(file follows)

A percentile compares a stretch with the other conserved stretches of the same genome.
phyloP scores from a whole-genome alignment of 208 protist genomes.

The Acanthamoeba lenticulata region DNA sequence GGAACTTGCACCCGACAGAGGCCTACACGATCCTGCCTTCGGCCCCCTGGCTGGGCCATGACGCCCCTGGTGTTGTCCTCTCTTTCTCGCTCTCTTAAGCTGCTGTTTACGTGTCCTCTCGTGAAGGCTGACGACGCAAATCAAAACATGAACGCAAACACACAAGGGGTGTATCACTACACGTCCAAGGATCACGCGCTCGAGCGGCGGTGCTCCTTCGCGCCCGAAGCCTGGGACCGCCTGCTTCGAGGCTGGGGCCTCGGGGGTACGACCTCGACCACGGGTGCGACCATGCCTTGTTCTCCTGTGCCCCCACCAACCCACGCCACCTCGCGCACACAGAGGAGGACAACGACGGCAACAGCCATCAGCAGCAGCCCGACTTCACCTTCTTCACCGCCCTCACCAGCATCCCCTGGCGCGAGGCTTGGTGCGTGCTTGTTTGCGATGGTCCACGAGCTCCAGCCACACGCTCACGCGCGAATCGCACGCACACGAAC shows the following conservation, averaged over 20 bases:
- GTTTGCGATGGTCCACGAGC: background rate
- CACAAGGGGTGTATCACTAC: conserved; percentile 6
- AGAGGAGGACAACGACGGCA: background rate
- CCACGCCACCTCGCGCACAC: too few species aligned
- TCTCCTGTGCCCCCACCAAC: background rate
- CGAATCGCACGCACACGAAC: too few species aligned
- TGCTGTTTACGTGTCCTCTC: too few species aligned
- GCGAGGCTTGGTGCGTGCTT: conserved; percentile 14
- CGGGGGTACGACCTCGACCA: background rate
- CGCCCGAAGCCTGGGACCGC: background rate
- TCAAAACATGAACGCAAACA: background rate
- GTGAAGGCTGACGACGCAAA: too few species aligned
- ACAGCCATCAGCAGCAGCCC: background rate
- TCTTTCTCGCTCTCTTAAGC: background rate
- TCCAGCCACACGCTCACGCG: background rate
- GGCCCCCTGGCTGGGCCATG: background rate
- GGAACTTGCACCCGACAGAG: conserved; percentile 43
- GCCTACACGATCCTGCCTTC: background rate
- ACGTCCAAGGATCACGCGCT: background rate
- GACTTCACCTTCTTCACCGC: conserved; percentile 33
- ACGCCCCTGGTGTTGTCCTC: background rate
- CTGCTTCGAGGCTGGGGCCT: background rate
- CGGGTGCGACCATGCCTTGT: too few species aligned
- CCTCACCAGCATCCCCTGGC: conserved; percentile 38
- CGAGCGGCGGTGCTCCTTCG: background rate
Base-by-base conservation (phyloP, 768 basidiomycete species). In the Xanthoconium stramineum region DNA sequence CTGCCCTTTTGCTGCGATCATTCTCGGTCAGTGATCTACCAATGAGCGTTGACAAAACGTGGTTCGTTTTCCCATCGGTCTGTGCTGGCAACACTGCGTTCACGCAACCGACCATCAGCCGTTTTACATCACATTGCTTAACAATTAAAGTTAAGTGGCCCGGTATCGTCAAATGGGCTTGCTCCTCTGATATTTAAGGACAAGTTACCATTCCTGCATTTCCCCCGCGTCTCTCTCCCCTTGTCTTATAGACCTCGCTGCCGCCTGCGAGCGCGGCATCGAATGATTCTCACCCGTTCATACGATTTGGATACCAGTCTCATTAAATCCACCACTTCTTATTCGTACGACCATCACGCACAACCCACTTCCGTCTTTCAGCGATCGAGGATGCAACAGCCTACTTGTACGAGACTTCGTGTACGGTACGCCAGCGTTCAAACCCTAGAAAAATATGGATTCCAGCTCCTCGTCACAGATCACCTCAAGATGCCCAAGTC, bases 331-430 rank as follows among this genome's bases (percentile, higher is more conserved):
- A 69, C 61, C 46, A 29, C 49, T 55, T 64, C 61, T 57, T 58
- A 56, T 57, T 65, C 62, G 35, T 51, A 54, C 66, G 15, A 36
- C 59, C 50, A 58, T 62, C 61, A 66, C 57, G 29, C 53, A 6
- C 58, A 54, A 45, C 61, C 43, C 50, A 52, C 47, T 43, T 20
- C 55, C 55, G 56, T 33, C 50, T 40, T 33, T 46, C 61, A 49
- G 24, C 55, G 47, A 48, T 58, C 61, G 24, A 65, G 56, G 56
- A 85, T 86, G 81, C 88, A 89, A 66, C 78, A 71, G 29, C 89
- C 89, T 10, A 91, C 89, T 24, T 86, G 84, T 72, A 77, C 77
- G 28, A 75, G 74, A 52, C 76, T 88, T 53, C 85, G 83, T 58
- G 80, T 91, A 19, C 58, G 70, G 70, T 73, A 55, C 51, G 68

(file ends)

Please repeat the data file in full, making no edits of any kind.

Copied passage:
A percentile compares a stretch with the other conserved stretches of the same genome.
phyloP scores from a whole-genome alignment of 208 protist genomes.

The Acanthamoeba lenticulata region DNA sequence GGAACTTGCACCCGACAGAGGCCTACACGATCCTGCCTTCGGCCCCCTGGCTGGGCCATGACGCCCCTGGTGTTGTCCTCTCTTTCTCGCTCTCTTAAGCTGCTGTTTACGTGTCCTCTCGTGAAGGCTGACGACGCAAATCAAAACATGAACGCAAACACACAAGGGGTGTATCACTACACGTCCAAGGATCACGCGCTCGAGCGGCGGTGCTCCTTCGCGCCCGAAGCCTGGGACCGCCTGCTTCGAGGCTGGGGCCTCGGGGGTACGACCTCGACCACGGGTGCGACCATGCCTTGTTCTCCTGTGCCCCCACCAACCCACGCCACCTCGCGCACACAGAGGAGGACAACGACGGCAACAGCCATCAGCAGCAGCCCGACTTCACCTTCTTCACCGCCCTCACCAGCATCCCCTGGCGCGAGGCTTGGTGCGTGCTTGTTTGCGATGGTCCACGAGCTCCAGCCACACGCTCACGCGCGAATCGCACGCACACGAAC shows the following conservation, averaged over 20 bases:
- GTTTGCGATGGTCCACGAGC: background rate
- CACAAGGGGTGTATCACTAC: conserved; percentile 6
- AGAGGAGGACAACGACGGCA: background rate
- CCACGCCACCTCGCGCACAC: too few species aligned
- TCTCCTGTGCCCCCACCAAC: background rate
- CGAATCGCACGCACACGAAC: too few species aligned
- TGCTGTTTACGTGTCCTCTC: too few species aligned
- GCGAGGCTTGGTGCGTGCTT: conserved; percentile 14
- CGGGGGTACGACCTCGACCA: background rate
- CGCCCGAAGCCTGGGACCGC: background rate
- TCAAAACATGAACGCAAACA: background rate
- GTGAAGGCTGACGACGCAAA: too few species aligned
- ACAGCCATCAGCAGCAGCCC: background rate
- TCTTTCTCGCTCTCTTAAGC: background rate
- TCCAGCCACACGCTCACGCG: background rate
- GGCCCCCTGGCTGGGCCATG: background rate
- GGAACTTGCACCCGACAGAG: conserved; percentile 43
- GCCTACACGATCCTGCCTTC: background rate
- ACGTCCAAGGATCACGCGCT: background rate
- GACTTCACCTTCTTCACCGC: conserved; percentile 33
- ACGCCCCTGGTGTTGTCCTC: background rate
- CTGCTTCGAGGCTGGGGCCT: background rate
- CGGGTGCGACCATGCCTTGT: too few species aligned
- CCTCACCAGCATCCCCTGGC: conserved; percentile 38
- CGAGCGGCGGTGCTCCTTCG: background rate
Base-by-base conservation (phyloP, 768 basidiomycete species). In the Xanthoconium stramineum region DNA sequence CTGCCCTTTTGCTGCGATCATTCTCGGTCAGTGATCTACCAATGAGCGTTGACAAAACGTGGTTCGTTTTCCCATCGGTCTGTGCTGGCAACACTGCGTTCACGCAACCGACCATCAGCCGTTTTACATCACATTGCTTAACAATTAAAGTTAAGTGGCCCGGTATCGTCAAATGGGCTTGCTCCTCTGATATTTAAGGACAAGTTACCATTCCTGCATTTCCCCCGCGTCTCTCTCCCCTTGTCTTATAGACCTCGCTGCCGCCTGCGAGCGCGGCATCGAATGATTCTCACCCGTTCATACGATTTGGATACCAGTCTCATTAAATCCACCACTTCTTATTCGTACGACCATCACGCACAACCCACTTCCGTCTTTCAGCGATCGAGGATGCAACAGCCTACTTGTACGAGACTTCGTGTACGGTACGCCAGCGTTCAAACCCTAGAAAAATATGGATTCCAGCTCCTCGTCACAGATCACCTCAAGATGCCCAAGTC, bases 331-430 rank as follows among this genome's bases (percentile, higher is more conserved):
- A 69, C 61, C 46, A 29, C 49, T 55, T 64, C 61, T 57, T 58
- A 56, T 57, T 65, C 62, G 35, T 51, A 54, C 66, G 15, A 36
- C 59, C 50, A 58, T 62, C 61, A 66, C 57, G 29, C 53, A 6
- C 58, A 54, A 45, C 61, C 43, C 50, A 52, C 47, T 43, T 20
- C 55, C 55, G 56, T 33, C 50, T 40, T 33, T 46, C 61, A 49
- G 24, C 55, G 47, A 48, T 58, C 61, G 24, A 65, G 56, G 56
- A 85, T 86, G 81, C 88, A 89, A 66, C 78, A 71, G 29, C 89
- C 89, T 10, A 91, C 89, T 24, T 86, G 84, T 72, A 77, C 77
- G 28, A 75, G 74, A 52, C 76, T 88, T 53, C 85, G 83, T 58
- G 80, T 91, A 19, C 58, G 70, G 70, T 73, A 55, C 51, G 68